As written, Kronecker's statement [the one quoted by Gerry] is very similar to the idea of doing analysis in "weak" formal systems, such as first order Peano arithmetic, primitive recursive arithmetic, hereditarily finite ZF, or based on informal principles that roughly correspond to such systems. That is, "completed infinite" constructs (such as the totality of Cauchy sequences, or a single unspecified Cauchy sequence, or manipulations of infinite sets) may have a nebulous status but are OK as a heuristic or a formalism as long as in each case, such as formulas involving $e$ and $\pi$, the resulting manipulations are seen to ultimately reduce to calculations that can be performed and proved in PA, or whatever the acceptable theory of finitary constructions.

This is interpreting the posted question, "what *might* have been the intended meaning of Kronecker", as *what is a sensible reading of Kronecker's statement*, and not as the historical question of what he truly, originally, demonstrably did intend.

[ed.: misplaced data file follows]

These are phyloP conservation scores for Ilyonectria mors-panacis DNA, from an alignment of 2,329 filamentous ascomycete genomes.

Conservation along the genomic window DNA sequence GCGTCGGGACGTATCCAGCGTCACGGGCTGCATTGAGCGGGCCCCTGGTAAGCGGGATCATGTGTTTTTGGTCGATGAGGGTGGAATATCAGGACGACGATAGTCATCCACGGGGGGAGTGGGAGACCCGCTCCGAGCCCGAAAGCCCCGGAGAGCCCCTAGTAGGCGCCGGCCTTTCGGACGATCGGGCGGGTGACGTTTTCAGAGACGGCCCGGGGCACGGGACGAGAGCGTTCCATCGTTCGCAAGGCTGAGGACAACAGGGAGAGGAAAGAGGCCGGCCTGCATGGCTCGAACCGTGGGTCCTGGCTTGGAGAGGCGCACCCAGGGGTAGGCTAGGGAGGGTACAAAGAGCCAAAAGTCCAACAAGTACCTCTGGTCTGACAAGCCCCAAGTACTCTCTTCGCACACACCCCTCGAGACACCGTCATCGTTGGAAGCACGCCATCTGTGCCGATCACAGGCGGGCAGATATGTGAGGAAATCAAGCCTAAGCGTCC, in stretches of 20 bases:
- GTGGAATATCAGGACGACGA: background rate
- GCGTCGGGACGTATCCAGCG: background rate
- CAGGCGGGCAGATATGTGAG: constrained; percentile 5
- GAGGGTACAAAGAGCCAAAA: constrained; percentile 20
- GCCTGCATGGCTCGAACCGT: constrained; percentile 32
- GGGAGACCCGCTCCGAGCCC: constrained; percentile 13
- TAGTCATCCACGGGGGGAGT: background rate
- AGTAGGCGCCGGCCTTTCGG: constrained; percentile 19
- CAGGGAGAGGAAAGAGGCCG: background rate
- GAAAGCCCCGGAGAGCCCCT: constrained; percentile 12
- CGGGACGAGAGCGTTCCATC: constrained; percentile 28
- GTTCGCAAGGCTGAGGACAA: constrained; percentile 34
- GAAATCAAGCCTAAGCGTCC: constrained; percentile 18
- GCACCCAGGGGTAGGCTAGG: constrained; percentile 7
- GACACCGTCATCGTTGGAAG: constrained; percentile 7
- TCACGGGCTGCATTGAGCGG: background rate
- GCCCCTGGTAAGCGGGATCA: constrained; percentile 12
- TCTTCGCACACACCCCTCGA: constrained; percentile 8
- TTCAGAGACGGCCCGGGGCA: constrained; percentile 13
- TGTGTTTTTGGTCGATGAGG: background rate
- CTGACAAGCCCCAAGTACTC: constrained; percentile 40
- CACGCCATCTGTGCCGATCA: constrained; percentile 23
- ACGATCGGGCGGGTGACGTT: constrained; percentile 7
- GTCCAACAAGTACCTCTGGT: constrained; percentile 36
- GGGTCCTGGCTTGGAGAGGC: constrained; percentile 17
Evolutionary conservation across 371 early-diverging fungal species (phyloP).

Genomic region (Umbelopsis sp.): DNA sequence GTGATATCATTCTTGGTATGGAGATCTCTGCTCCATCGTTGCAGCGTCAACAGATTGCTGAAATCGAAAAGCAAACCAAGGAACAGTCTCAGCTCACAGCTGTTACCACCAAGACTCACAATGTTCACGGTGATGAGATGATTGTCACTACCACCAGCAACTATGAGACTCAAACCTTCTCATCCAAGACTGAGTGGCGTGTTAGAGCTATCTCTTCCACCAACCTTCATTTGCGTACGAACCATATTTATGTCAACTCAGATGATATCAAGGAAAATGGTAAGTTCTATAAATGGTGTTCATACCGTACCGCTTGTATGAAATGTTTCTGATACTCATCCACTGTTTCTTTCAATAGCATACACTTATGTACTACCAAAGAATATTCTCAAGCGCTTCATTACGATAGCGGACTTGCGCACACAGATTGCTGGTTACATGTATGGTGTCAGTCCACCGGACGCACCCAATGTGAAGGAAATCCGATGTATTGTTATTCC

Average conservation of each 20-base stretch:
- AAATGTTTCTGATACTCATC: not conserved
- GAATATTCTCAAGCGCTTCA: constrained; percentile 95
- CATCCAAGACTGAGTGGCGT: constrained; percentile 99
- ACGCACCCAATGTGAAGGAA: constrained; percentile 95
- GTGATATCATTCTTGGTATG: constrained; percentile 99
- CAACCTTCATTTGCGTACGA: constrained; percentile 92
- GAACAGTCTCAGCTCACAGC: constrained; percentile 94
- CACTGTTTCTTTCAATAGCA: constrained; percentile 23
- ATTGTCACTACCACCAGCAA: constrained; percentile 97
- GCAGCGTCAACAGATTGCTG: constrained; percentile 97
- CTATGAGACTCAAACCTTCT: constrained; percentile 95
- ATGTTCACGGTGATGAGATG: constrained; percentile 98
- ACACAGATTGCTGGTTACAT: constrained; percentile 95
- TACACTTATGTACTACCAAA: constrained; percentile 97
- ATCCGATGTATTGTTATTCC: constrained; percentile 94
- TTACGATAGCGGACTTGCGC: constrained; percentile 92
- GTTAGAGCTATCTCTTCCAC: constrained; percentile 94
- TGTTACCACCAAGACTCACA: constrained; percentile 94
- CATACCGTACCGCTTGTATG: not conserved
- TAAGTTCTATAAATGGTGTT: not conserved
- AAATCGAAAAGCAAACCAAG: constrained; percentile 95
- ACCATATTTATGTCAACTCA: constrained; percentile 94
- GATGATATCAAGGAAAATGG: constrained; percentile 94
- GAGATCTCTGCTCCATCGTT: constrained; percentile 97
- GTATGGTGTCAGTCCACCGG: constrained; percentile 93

(Added: to put this another way, Kronecker might say that $\pi$ is fine as a formalism for organizing finite computations about explicit finitely presented objects such as algebraic numbers or matrices with integer entries, but that $\pi$ by itself is more ontologically dubious. Transcendence proofs, from this perspective, are a sequence of estimates about finite integer calculations, similar to irrationality estimates of $\sqrt{d}$ using continued fractions, which are interpretable as Diophantine inequalities between positive integers. There is some sense to this insofar as, even with a modern theory of algorithmic objects --- finite computer programs such as those computing $\pi$ approximations --- $\pi$ is inevitably a higher-type object than integers; verifying any given integer formula such as 2+2=4 is a finite calculation but $e^{i \pi} = -1$ requires some form of induction, no matter how explicitly one constructs $e$ and $\pi$.)